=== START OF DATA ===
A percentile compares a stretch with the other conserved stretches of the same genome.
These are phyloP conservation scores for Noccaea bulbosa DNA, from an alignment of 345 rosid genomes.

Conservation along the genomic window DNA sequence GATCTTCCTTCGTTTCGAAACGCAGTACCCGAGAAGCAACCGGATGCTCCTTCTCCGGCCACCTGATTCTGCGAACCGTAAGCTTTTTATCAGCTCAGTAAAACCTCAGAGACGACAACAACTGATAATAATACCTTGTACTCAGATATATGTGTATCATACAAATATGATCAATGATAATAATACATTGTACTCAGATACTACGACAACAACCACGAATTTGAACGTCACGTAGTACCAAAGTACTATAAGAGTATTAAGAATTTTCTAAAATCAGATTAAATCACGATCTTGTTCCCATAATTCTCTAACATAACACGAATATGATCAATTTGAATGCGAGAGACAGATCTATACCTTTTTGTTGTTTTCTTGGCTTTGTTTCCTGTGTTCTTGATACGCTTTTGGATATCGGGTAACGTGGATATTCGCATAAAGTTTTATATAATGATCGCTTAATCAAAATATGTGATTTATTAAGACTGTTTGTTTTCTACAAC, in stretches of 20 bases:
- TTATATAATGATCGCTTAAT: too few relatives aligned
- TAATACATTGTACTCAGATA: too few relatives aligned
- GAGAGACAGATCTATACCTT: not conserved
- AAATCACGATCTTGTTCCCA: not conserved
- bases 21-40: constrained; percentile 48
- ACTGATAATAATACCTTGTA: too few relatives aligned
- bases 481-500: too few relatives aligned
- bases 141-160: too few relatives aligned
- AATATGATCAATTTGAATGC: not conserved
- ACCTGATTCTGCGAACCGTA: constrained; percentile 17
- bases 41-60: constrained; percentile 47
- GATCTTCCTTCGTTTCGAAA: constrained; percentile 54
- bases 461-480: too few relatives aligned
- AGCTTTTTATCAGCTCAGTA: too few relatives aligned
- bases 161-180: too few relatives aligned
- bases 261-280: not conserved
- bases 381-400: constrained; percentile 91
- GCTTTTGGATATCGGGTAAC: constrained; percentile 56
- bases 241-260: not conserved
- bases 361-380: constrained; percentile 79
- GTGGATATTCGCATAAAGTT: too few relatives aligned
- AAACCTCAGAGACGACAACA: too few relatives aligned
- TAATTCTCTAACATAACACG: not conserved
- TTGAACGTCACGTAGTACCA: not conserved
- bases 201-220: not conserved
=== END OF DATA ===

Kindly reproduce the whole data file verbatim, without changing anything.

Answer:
A percentile compares a stretch with the other conserved stretches of the same genome.
These are phyloP conservation scores for Noccaea bulbosa DNA, from an alignment of 345 rosid genomes.

Conservation along the genomic window DNA sequence GATCTTCCTTCGTTTCGAAACGCAGTACCCGAGAAGCAACCGGATGCTCCTTCTCCGGCCACCTGATTCTGCGAACCGTAAGCTTTTTATCAGCTCAGTAAAACCTCAGAGACGACAACAACTGATAATAATACCTTGTACTCAGATATATGTGTATCATACAAATATGATCAATGATAATAATACATTGTACTCAGATACTACGACAACAACCACGAATTTGAACGTCACGTAGTACCAAAGTACTATAAGAGTATTAAGAATTTTCTAAAATCAGATTAAATCACGATCTTGTTCCCATAATTCTCTAACATAACACGAATATGATCAATTTGAATGCGAGAGACAGATCTATACCTTTTTGTTGTTTTCTTGGCTTTGTTTCCTGTGTTCTTGATACGCTTTTGGATATCGGGTAACGTGGATATTCGCATAAAGTTTTATATAATGATCGCTTAATCAAAATATGTGATTTATTAAGACTGTTTGTTTTCTACAAC, in stretches of 20 bases:
- TTATATAATGATCGCTTAAT: too few relatives aligned
- TAATACATTGTACTCAGATA: too few relatives aligned
- GAGAGACAGATCTATACCTT: not conserved
- AAATCACGATCTTGTTCCCA: not conserved
- bases 21-40: constrained; percentile 48
- ACTGATAATAATACCTTGTA: too few relatives aligned
- bases 481-500: too few relatives aligned
- bases 141-160: too few relatives aligned
- AATATGATCAATTTGAATGC: not conserved
- ACCTGATTCTGCGAACCGTA: constrained; percentile 17
- bases 41-60: constrained; percentile 47
- GATCTTCCTTCGTTTCGAAA: constrained; percentile 54
- bases 461-480: too few relatives aligned
- AGCTTTTTATCAGCTCAGTA: too few relatives aligned
- bases 161-180: too few relatives aligned
- bases 261-280: not conserved
- bases 381-400: constrained; percentile 91
- GCTTTTGGATATCGGGTAAC: constrained; percentile 56
- bases 241-260: not conserved
- bases 361-380: constrained; percentile 79
- GTGGATATTCGCATAAAGTT: too few relatives aligned
- AAACCTCAGAGACGACAACA: too few relatives aligned
- TAATTCTCTAACATAACACG: not conserved
- TTGAACGTCACGTAGTACCA: not conserved
- bases 201-220: not conserved